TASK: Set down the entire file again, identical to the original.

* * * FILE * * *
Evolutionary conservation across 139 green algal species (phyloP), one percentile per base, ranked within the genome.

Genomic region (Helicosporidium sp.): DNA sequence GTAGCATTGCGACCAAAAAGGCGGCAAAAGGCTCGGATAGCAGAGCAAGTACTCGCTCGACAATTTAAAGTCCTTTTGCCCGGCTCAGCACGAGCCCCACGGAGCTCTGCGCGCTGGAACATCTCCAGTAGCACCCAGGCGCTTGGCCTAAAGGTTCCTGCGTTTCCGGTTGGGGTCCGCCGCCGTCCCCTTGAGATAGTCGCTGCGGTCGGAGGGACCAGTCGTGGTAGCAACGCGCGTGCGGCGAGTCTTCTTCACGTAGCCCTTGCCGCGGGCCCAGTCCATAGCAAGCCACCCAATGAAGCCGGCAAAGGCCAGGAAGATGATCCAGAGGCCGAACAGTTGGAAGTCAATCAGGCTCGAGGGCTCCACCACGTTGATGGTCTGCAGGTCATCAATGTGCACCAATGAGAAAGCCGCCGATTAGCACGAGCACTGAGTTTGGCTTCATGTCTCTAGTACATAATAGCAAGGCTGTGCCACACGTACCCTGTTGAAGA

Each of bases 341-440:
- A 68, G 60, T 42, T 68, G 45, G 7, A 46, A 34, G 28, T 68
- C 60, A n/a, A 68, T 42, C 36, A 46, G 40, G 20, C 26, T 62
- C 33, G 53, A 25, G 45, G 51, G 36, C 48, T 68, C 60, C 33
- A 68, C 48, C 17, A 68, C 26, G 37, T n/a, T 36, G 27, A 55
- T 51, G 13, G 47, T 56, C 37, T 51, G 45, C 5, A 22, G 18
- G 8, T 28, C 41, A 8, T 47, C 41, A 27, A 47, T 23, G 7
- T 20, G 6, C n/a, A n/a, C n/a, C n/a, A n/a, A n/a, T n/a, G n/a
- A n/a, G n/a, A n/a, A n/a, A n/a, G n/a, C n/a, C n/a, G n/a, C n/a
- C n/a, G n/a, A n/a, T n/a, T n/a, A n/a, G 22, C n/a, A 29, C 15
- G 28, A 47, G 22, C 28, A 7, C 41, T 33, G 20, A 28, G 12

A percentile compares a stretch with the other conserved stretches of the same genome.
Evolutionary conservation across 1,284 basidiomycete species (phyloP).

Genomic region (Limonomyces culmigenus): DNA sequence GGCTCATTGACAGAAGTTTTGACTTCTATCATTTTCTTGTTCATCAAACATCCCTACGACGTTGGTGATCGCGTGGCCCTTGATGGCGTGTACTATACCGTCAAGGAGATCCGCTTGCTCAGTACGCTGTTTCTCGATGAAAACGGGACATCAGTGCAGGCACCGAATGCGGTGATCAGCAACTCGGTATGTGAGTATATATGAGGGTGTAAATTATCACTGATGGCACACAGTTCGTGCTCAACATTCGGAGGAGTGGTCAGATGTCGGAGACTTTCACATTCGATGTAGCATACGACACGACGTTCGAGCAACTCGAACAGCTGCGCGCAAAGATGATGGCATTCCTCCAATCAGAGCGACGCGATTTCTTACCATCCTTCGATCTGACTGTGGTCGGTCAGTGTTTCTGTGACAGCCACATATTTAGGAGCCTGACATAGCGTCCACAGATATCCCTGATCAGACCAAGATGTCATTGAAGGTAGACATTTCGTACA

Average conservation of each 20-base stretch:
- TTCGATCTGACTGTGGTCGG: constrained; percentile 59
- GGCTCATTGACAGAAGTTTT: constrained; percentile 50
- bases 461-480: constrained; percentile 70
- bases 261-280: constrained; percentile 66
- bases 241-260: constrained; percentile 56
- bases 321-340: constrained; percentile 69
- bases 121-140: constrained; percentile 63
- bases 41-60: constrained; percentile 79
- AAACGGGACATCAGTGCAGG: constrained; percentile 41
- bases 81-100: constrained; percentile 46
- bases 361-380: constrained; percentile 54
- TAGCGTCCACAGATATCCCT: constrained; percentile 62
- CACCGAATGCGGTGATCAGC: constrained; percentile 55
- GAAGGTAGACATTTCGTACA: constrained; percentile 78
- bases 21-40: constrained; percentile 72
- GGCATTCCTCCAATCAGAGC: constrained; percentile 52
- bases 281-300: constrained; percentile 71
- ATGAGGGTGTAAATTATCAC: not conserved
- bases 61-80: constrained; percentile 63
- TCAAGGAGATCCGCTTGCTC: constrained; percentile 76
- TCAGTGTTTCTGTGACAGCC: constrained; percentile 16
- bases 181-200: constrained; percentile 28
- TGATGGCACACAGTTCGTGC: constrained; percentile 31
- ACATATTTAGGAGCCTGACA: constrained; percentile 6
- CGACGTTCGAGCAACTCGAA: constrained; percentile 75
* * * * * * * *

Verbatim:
Evolutionary conservation across 139 green algal species (phyloP), one percentile per base, ranked within the genome.

Genomic region (Helicosporidium sp.): DNA sequence GTAGCATTGCGACCAAAAAGGCGGCAAAAGGCTCGGATAGCAGAGCAAGTACTCGCTCGACAATTTAAAGTCCTTTTGCCCGGCTCAGCACGAGCCCCACGGAGCTCTGCGCGCTGGAACATCTCCAGTAGCACCCAGGCGCTTGGCCTAAAGGTTCCTGCGTTTCCGGTTGGGGTCCGCCGCCGTCCCCTTGAGATAGTCGCTGCGGTCGGAGGGACCAGTCGTGGTAGCAACGCGCGTGCGGCGAGTCTTCTTCACGTAGCCCTTGCCGCGGGCCCAGTCCATAGCAAGCCACCCAATGAAGCCGGCAAAGGCCAGGAAGATGATCCAGAGGCCGAACAGTTGGAAGTCAATCAGGCTCGAGGGCTCCACCACGTTGATGGTCTGCAGGTCATCAATGTGCACCAATGAGAAAGCCGCCGATTAGCACGAGCACTGAGTTTGGCTTCATGTCTCTAGTACATAATAGCAAGGCTGTGCCACACGTACCCTGTTGAAGA

Each of bases 341-440:
- A 68, G 60, T 42, T 68, G 45, G 7, A 46, A 34, G 28, T 68
- C 60, A n/a, A 68, T 42, C 36, A 46, G 40, G 20, C 26, T 62
- C 33, G 53, A 25, G 45, G 51, G 36, C 48, T 68, C 60, C 33
- A 68, C 48, C 17, A 68, C 26, G 37, T n/a, T 36, G 27, A 55
- T 51, G 13, G 47, T 56, C 37, T 51, G 45, C 5, A 22, G 18
- G 8, T 28, C 41, A 8, T 47, C 41, A 27, A 47, T 23, G 7
- T 20, G 6, C n/a, A n/a, C n/a, C n/a, A n/a, A n/a, T n/a, G n/a
- A n/a, G n/a, A n/a, A n/a, A n/a, G n/a, C n/a, C n/a, G n/a, C n/a
- C n/a, G n/a, A n/a, T n/a, T n/a, A n/a, G 22, C n/a, A 29, C 15
- G 28, A 47, G 22, C 28, A 7, C 41, T 33, G 20, A 28, G 12

A percentile compares a stretch with the other conserved stretches of the same genome.
Evolutionary conservation across 1,284 basidiomycete species (phyloP).

Genomic region (Limonomyces culmigenus): DNA sequence GGCTCATTGACAGAAGTTTTGACTTCTATCATTTTCTTGTTCATCAAACATCCCTACGACGTTGGTGATCGCGTGGCCCTTGATGGCGTGTACTATACCGTCAAGGAGATCCGCTTGCTCAGTACGCTGTTTCTCGATGAAAACGGGACATCAGTGCAGGCACCGAATGCGGTGATCAGCAACTCGGTATGTGAGTATATATGAGGGTGTAAATTATCACTGATGGCACACAGTTCGTGCTCAACATTCGGAGGAGTGGTCAGATGTCGGAGACTTTCACATTCGATGTAGCATACGACACGACGTTCGAGCAACTCGAACAGCTGCGCGCAAAGATGATGGCATTCCTCCAATCAGAGCGACGCGATTTCTTACCATCCTTCGATCTGACTGTGGTCGGTCAGTGTTTCTGTGACAGCCACATATTTAGGAGCCTGACATAGCGTCCACAGATATCCCTGATCAGACCAAGATGTCATTGAAGGTAGACATTTCGTACA

Average conservation of each 20-base stretch:
- TTCGATCTGACTGTGGTCGG: constrained; percentile 59
- GGCTCATTGACAGAAGTTTT: constrained; percentile 50
- bases 461-480: constrained; percentile 70
- bases 261-280: constrained; percentile 66
- bases 241-260: constrained; percentile 56
- bases 321-340: constrained; percentile 69
- bases 121-140: constrained; percentile 63
- bases 41-60: constrained; percentile 79
- AAACGGGACATCAGTGCAGG: constrained; percentile 41
- bases 81-100: constrained; percentile 46
- bases 361-380: constrained; percentile 54
- TAGCGTCCACAGATATCCCT: constrained; percentile 62
- CACCGAATGCGGTGATCAGC: constrained; percentile 55
- GAAGGTAGACATTTCGTACA: constrained; percentile 78
- bases 21-40: constrained; percentile 72
- GGCATTCCTCCAATCAGAGC: constrained; percentile 52
- bases 281-300: constrained; percentile 71
- ATGAGGGTGTAAATTATCAC: not conserved
- bases 61-80: constrained; percentile 63
- TCAAGGAGATCCGCTTGCTC: constrained; percentile 76
- TCAGTGTTTCTGTGACAGCC: constrained; percentile 16
- bases 181-200: constrained; percentile 28
- TGATGGCACACAGTTCGTGC: constrained; percentile 31
- ACATATTTAGGAGCCTGACA: constrained; percentile 6
- CGACGTTCGAGCAACTCGAA: constrained; percentile 75